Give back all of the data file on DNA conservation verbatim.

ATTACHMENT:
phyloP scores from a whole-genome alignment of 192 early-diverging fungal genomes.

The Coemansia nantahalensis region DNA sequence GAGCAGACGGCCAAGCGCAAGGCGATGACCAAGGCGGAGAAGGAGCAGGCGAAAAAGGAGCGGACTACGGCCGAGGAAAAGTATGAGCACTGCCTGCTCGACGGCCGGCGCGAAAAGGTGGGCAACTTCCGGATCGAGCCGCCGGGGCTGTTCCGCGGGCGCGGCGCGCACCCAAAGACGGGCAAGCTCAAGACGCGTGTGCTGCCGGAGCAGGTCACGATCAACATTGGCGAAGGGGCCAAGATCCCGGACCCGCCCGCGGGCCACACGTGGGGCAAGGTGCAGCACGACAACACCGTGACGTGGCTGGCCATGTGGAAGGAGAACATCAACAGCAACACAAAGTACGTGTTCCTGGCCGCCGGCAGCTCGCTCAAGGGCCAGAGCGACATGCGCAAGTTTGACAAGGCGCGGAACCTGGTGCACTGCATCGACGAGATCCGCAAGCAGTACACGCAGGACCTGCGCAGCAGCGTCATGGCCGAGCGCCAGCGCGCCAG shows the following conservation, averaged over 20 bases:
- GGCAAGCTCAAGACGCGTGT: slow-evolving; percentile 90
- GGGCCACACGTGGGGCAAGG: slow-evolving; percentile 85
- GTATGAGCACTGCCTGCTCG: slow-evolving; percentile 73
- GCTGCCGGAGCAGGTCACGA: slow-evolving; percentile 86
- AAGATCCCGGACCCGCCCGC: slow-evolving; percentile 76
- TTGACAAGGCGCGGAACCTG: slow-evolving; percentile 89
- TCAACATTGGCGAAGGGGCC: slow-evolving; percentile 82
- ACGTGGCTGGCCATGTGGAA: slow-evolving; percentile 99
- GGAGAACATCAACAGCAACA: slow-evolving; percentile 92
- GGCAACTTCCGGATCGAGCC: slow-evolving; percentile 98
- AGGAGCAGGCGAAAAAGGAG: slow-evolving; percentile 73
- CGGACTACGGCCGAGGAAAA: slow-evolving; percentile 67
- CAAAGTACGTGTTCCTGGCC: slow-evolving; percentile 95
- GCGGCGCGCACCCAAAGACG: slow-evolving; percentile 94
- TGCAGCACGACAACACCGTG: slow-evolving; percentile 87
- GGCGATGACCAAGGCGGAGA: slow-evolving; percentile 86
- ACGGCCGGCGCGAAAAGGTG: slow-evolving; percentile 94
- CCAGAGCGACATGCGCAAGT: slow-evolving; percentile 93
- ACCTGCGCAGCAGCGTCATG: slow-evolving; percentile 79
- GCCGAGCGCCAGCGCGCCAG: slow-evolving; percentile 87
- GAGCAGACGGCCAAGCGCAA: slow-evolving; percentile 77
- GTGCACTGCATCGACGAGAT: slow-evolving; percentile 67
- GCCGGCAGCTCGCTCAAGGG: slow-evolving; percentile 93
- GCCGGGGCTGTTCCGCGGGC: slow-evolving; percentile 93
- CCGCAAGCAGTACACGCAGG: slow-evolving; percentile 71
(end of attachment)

phyloP scores from a whole-genome alignment of 192 early-diverging fungal genomes.

The Coemansia nantahalensis region DNA sequence GAGCAGACGGCCAAGCGCAAGGCGATGACCAAGGCGGAGAAGGAGCAGGCGAAAAAGGAGCGGACTACGGCCGAGGAAAAGTATGAGCACTGCCTGCTCGACGGCCGGCGCGAAAAGGTGGGCAACTTCCGGATCGAGCCGCCGGGGCTGTTCCGCGGGCGCGGCGCGCACCCAAAGACGGGCAAGCTCAAGACGCGTGTGCTGCCGGAGCAGGTCACGATCAACATTGGCGAAGGGGCCAAGATCCCGGACCCGCCCGCGGGCCACACGTGGGGCAAGGTGCAGCACGACAACACCGTGACGTGGCTGGCCATGTGGAAGGAGAACATCAACAGCAACACAAAGTACGTGTTCCTGGCCGCCGGCAGCTCGCTCAAGGGCCAGAGCGACATGCGCAAGTTTGACAAGGCGCGGAACCTGGTGCACTGCATCGACGAGATCCGCAAGCAGTACACGCAGGACCTGCGCAGCAGCGTCATGGCCGAGCGCCAGCGCGCCAG shows the following conservation, averaged over 20 bases:
- GGCAAGCTCAAGACGCGTGT: slow-evolving; percentile 90
- GGGCCACACGTGGGGCAAGG: slow-evolving; percentile 85
- GTATGAGCACTGCCTGCTCG: slow-evolving; percentile 73
- GCTGCCGGAGCAGGTCACGA: slow-evolving; percentile 86
- AAGATCCCGGACCCGCCCGC: slow-evolving; percentile 76
- TTGACAAGGCGCGGAACCTG: slow-evolving; percentile 89
- TCAACATTGGCGAAGGGGCC: slow-evolving; percentile 82
- ACGTGGCTGGCCATGTGGAA: slow-evolving; percentile 99
- GGAGAACATCAACAGCAACA: slow-evolving; percentile 92
- GGCAACTTCCGGATCGAGCC: slow-evolving; percentile 98
- AGGAGCAGGCGAAAAAGGAG: slow-evolving; percentile 73
- CGGACTACGGCCGAGGAAAA: slow-evolving; percentile 67
- CAAAGTACGTGTTCCTGGCC: slow-evolving; percentile 95
- GCGGCGCGCACCCAAAGACG: slow-evolving; percentile 94
- TGCAGCACGACAACACCGTG: slow-evolving; percentile 87
- GGCGATGACCAAGGCGGAGA: slow-evolving; percentile 86
- ACGGCCGGCGCGAAAAGGTG: slow-evolving; percentile 94
- CCAGAGCGACATGCGCAAGT: slow-evolving; percentile 93
- ACCTGCGCAGCAGCGTCATG: slow-evolving; percentile 79
- GCCGAGCGCCAGCGCGCCAG: slow-evolving; percentile 87
- GAGCAGACGGCCAAGCGCAA: slow-evolving; percentile 77
- GTGCACTGCATCGACGAGAT: slow-evolving; percentile 67
- GCCGGCAGCTCGCTCAAGGG: slow-evolving; percentile 93
- GCCGGGGCTGTTCCGCGGGC: slow-evolving; percentile 93
- CCGCAAGCAGTACACGCAGG: slow-evolving; percentile 71